The Inca were South American Indian people who ruled one of the largest and richest empires in the America's. The Inca Empire began to expand about 1438 and occupied a vast region that centered on the capital, Cusco, in southern Peru. The Empire extended more than 2,500 miles (4,020 kilometers) along the western coast of South America. It included parts of Present - Day Colombia, Ecuador, Peru, Bolivia, Chile, and Argentina. The Inca Empire was conquered by Spanish Forces soon after their arrival in 1532.
Inca emperors ruled their far - reaching territory through a complex political system. The Inca took over many areas by military force. Their political system kept a balance between the central authority of the emperor and local rulers. The name Inca was originally the title of the emperor. The peoples he governed had many names. But after the Spanish conquest, all people under the emperor's rule were called the Inca. Inca is a group name which covers a large numbers of tribes. The original Incas were Quechua speakers who lived in South - Eastern Peruvian highlands. Tribes later conquered by the Incas tended to assimulate Inca culture, to the exclusion of their own. In the 15century, led by Pachacuti Inca Yupaqui and his son Topa Inca, the Inca Empire exploded over the Andes. Both leaders claimed to be descendents of the sun, the most important symbol in Inca religious life. When Topa Inca died in 1493 Pachacuti's Andean domain ran nearly 2,500 miles from North Ecuador into Chile and covered some 350,000 square miles. The Incas are famous for their intricate gold work and elaborate weaving. For subsistence they relied on terraced and irrigated cultivation, and very little on hunting and fishing. In the mountain areas the main crop was quinoa, and in lower areas maize, beans, peanuts, and squash. They kept llamas, alpacas, dogs, guinea pigs, and dogs. Men worked copper and gold and women made fabrics and pots. Inca towns had massive public buildings. Most of their technological achievements were grand - scale copies of ideas from earlier civilizations. The skilful farmers who preceded the Inca, harnessing the melting snows of the Andes, dug irrigation ditches across the desert; they also deflected rivers for the same purpose. Nothing which the Minoans, Egyptians, and Sumerians did, agriculturally, equalled this achievement. They also demesticated animals. From the Native American camal the guanaco, they bred the llama and the alpaca for their wool, and guinea - pigs for food.
Most people lived in square stone houses with thatched roofs. The Inca political system was headed by an absolute divine king and was subdivided into a territorial organization with hierarchy of bureaucrats. There were no written records, despite the advanced technology, and history was preserved through narrative poems and genealogies. The empire began to crumble with the Spanish conquest of Cuzco in 1533. Archaeological remains are a major source of information about the Inca civilization. The Inca did not develop a writing system, and so there are no sources about them written before the spanish conquest. But the scientists and historians have reconstructed a picture of Inca life and history from well - preserved archaeological remains in Peru. Written materials from the period of and after the spanish conquest provide another important source of information about the Inca civilization. The Inca used several methods to make their farms more productive, even though they did not use wheels or plows pulled by animals. They build irrigation networks in the coastal desert. In the highlands, they cut terraces into the hillsides to reduce erosion and make irrigation easier. The Inca divided their fields into three groups. The harvest of the other two fields supported the state religious activities.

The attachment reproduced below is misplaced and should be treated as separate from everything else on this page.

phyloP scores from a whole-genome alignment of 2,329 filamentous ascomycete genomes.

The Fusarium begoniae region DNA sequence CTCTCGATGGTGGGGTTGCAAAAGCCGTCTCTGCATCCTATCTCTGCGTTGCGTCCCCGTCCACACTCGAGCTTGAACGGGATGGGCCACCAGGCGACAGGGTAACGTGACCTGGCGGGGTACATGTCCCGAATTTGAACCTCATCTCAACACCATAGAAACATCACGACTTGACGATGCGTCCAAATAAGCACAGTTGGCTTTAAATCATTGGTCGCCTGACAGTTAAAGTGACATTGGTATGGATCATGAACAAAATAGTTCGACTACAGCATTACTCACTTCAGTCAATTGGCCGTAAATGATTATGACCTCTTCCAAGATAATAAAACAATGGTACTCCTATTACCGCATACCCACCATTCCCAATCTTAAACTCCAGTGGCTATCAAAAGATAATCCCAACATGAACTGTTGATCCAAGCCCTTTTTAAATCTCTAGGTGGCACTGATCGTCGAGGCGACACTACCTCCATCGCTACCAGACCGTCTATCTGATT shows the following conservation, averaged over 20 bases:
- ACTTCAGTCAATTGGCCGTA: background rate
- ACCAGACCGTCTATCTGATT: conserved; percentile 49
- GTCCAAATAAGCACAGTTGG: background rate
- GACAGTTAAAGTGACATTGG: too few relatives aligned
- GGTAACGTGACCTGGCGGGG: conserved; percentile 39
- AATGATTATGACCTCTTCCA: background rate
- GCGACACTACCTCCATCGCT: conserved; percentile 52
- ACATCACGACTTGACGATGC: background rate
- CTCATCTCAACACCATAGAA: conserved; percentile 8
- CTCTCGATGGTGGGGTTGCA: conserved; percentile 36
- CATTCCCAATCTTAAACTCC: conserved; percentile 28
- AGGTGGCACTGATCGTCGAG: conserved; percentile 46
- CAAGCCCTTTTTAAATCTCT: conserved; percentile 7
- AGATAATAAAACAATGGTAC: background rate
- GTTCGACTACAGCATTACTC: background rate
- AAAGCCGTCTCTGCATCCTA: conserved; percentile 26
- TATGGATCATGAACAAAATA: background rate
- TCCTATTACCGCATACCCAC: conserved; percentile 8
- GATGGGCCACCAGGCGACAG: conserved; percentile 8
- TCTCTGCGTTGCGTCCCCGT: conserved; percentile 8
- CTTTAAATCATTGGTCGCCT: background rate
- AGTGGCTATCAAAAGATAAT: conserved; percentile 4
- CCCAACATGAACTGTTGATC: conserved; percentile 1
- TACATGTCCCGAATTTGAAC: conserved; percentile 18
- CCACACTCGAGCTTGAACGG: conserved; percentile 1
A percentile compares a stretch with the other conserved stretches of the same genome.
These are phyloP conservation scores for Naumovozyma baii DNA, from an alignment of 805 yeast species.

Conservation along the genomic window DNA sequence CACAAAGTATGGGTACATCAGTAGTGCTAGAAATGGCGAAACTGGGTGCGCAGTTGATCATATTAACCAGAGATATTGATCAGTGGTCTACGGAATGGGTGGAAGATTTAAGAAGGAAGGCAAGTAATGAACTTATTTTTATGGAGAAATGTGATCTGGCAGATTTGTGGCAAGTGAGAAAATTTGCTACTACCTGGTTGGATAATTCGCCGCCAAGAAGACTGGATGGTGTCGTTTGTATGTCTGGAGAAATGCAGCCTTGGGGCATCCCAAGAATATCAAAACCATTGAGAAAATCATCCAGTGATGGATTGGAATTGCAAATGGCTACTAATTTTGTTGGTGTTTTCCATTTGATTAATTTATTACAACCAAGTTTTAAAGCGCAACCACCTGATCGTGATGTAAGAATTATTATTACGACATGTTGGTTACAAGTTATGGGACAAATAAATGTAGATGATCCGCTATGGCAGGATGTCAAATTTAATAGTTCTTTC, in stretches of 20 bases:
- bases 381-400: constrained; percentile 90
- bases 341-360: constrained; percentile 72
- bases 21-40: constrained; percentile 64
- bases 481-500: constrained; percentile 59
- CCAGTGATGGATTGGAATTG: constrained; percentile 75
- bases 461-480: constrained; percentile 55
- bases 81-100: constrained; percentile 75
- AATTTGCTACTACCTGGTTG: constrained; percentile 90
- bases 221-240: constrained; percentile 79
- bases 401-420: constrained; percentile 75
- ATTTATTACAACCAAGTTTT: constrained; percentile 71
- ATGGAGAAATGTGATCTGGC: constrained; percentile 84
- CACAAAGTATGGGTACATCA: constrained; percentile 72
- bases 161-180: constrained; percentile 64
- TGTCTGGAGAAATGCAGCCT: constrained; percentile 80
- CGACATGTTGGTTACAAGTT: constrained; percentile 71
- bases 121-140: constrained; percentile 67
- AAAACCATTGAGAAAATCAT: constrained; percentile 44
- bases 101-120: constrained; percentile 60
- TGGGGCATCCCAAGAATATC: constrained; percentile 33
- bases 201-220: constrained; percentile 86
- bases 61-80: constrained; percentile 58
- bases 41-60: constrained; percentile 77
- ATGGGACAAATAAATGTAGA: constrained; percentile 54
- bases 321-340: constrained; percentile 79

Family and social life in Inca society was determined by social rank. The rank of an Inca's family determined his or her social position for life. A man's status could be changed only by performing some outstanding service for the emperor. The people were grouped in units called ayllus, which it was based on kinship and land ownership. The members of an ayllu owned an area of land in common. The leader of an ayllu gave each family as much land as it